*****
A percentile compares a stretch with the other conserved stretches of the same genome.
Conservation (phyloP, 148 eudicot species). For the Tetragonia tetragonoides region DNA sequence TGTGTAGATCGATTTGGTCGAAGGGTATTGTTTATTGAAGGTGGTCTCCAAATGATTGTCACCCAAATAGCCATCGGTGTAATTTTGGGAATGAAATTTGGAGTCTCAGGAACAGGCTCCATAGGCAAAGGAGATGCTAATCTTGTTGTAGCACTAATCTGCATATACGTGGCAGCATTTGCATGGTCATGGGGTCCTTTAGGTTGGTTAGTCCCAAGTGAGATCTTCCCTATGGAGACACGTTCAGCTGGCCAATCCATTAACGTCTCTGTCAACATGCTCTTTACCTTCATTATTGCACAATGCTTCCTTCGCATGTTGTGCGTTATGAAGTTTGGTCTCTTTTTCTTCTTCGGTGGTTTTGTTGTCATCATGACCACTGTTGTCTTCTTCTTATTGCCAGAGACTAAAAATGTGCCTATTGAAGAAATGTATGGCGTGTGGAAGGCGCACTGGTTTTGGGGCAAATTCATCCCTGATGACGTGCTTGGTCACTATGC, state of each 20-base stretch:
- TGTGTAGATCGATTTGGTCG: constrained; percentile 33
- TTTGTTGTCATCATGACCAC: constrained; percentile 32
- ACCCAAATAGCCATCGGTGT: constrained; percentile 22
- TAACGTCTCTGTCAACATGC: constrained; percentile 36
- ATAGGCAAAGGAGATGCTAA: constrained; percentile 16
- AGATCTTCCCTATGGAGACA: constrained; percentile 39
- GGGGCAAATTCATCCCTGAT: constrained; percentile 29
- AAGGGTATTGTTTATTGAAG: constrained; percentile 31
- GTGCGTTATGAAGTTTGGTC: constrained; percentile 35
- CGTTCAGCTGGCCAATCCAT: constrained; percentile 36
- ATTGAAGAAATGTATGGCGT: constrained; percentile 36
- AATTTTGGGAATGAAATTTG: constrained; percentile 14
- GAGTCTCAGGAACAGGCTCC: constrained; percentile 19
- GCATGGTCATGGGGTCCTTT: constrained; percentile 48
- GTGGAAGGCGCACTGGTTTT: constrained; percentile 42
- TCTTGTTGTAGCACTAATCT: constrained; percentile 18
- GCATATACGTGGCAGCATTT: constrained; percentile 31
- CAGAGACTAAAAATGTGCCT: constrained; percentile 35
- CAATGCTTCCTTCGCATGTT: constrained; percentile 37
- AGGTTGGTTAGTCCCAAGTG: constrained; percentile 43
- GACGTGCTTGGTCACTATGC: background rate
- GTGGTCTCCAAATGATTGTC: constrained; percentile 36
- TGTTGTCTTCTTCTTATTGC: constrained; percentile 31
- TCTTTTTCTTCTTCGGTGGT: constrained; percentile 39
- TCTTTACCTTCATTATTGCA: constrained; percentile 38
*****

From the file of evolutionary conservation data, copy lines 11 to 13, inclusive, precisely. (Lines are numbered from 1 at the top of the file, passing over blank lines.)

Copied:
- GTGCGTTATGAAGTTTGGTC: constrained; percentile 35
- CGTTCAGCTGGCCAATCCAT: constrained; percentile 36
- ATTGAAGAAATGTATGGCGT: constrained; percentile 36